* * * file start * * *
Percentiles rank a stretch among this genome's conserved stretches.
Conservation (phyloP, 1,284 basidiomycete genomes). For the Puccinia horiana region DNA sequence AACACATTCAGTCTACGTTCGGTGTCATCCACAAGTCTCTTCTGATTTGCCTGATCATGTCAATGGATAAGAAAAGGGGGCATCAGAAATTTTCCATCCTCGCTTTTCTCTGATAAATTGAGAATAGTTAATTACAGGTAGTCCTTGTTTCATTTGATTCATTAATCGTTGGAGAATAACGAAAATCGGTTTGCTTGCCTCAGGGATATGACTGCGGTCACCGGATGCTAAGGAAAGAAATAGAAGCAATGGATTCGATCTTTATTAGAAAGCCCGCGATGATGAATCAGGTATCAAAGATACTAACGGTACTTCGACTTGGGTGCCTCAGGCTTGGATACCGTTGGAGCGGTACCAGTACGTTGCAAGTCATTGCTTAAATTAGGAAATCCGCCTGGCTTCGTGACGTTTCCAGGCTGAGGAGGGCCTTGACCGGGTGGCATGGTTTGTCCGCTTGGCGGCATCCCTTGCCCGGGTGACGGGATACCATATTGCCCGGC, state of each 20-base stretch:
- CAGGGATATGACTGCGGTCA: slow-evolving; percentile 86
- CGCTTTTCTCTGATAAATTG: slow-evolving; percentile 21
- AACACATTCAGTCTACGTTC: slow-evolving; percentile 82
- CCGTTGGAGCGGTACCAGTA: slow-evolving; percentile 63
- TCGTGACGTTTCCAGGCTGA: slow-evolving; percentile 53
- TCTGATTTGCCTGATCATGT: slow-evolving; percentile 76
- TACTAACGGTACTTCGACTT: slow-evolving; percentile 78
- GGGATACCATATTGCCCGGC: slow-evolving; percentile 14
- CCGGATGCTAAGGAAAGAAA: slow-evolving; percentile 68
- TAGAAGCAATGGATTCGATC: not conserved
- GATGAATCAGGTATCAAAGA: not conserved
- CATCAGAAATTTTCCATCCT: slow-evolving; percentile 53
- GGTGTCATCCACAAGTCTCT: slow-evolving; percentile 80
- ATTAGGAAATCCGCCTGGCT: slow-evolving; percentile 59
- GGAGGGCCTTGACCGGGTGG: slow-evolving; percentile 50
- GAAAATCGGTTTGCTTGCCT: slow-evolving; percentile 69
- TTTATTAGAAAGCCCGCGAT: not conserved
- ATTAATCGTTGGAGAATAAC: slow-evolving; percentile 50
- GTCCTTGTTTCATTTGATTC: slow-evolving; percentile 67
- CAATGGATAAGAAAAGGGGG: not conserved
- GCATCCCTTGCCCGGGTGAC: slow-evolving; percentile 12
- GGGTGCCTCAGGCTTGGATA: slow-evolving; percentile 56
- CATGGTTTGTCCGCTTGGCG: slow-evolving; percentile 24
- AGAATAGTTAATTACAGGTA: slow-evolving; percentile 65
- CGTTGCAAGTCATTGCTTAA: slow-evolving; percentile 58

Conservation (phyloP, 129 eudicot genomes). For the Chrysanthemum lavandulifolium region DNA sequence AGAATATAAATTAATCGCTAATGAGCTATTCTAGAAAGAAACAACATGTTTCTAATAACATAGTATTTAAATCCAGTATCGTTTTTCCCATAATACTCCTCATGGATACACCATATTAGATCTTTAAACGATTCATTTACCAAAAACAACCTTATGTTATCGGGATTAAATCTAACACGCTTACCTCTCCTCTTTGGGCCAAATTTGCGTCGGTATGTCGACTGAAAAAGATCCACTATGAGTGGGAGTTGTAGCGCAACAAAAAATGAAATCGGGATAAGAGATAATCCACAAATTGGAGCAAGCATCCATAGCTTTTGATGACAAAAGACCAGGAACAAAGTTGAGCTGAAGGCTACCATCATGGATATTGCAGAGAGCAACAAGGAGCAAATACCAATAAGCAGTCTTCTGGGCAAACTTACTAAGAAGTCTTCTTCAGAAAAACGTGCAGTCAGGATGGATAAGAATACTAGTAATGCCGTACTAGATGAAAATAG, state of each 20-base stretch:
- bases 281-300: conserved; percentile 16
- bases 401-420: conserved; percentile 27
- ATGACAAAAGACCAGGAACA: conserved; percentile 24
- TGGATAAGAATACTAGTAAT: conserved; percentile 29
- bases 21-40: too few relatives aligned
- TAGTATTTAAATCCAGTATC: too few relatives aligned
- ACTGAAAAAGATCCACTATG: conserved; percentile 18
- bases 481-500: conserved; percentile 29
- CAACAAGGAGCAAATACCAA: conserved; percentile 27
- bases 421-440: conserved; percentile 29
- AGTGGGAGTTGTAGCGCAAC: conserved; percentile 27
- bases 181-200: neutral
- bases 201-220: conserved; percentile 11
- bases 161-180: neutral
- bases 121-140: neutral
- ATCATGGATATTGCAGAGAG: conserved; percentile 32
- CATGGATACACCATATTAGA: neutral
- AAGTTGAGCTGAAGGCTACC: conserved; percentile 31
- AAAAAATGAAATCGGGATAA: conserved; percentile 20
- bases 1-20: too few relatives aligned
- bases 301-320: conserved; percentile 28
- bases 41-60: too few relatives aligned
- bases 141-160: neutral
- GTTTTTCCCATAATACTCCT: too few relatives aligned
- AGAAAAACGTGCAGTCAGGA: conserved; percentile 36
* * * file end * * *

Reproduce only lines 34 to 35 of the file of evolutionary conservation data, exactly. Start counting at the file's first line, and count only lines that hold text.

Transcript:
- TAGTATTTAAATCCAGTATC: too few relatives aligned
- ACTGAAAAAGATCCACTATG: conserved; percentile 18